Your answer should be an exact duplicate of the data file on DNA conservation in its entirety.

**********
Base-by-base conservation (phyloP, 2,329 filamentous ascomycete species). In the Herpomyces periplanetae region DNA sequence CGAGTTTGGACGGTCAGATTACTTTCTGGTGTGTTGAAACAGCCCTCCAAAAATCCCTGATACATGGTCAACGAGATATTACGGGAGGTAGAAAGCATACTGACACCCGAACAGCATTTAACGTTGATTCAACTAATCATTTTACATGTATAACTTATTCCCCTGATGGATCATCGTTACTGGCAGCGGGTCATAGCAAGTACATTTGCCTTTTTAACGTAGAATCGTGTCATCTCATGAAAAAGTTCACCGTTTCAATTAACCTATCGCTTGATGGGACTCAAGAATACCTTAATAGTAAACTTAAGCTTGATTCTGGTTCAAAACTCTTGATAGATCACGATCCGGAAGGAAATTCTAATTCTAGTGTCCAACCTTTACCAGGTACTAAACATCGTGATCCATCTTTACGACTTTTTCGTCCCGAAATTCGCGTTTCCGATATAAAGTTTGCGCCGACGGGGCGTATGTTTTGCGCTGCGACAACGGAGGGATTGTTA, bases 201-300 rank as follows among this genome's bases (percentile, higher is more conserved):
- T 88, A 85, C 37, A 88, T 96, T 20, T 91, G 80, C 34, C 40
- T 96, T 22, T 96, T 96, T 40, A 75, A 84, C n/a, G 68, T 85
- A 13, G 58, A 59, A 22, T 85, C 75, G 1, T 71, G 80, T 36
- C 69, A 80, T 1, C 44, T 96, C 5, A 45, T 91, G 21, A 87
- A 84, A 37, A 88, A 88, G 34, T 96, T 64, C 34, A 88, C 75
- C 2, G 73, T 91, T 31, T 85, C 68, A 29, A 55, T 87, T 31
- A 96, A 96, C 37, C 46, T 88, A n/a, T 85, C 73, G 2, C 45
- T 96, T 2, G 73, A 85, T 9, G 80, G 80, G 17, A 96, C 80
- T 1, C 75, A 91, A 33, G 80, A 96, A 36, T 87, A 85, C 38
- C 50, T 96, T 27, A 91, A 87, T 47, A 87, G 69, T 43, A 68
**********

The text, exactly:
Base-by-base conservation (phyloP, 2,329 filamentous ascomycete species). In the Herpomyces periplanetae region DNA sequence CGAGTTTGGACGGTCAGATTACTTTCTGGTGTGTTGAAACAGCCCTCCAAAAATCCCTGATACATGGTCAACGAGATATTACGGGAGGTAGAAAGCATACTGACACCCGAACAGCATTTAACGTTGATTCAACTAATCATTTTACATGTATAACTTATTCCCCTGATGGATCATCGTTACTGGCAGCGGGTCATAGCAAGTACATTTGCCTTTTTAACGTAGAATCGTGTCATCTCATGAAAAAGTTCACCGTTTCAATTAACCTATCGCTTGATGGGACTCAAGAATACCTTAATAGTAAACTTAAGCTTGATTCTGGTTCAAAACTCTTGATAGATCACGATCCGGAAGGAAATTCTAATTCTAGTGTCCAACCTTTACCAGGTACTAAACATCGTGATCCATCTTTACGACTTTTTCGTCCCGAAATTCGCGTTTCCGATATAAAGTTTGCGCCGACGGGGCGTATGTTTTGCGCTGCGACAACGGAGGGATTGTTA, bases 201-300 rank as follows among this genome's bases (percentile, higher is more conserved):
- T 88, A 85, C 37, A 88, T 96, T 20, T 91, G 80, C 34, C 40
- T 96, T 22, T 96, T 96, T 40, A 75, A 84, C n/a, G 68, T 85
- A 13, G 58, A 59, A 22, T 85, C 75, G 1, T 71, G 80, T 36
- C 69, A 80, T 1, C 44, T 96, C 5, A 45, T 91, G 21, A 87
- A 84, A 37, A 88, A 88, G 34, T 96, T 64, C 34, A 88, C 75
- C 2, G 73, T 91, T 31, T 85, C 68, A 29, A 55, T 87, T 31
- A 96, A 96, C 37, C 46, T 88, A n/a, T 85, C 73, G 2, C 45
- T 96, T 2, G 73, A 85, T 9, G 80, G 80, G 17, A 96, C 80
- T 1, C 75, A 91, A 33, G 80, A 96, A 36, T 87, A 85, C 38
- C 50, T 96, T 27, A 91, A 87, T 47, A 87, G 69, T 43, A 68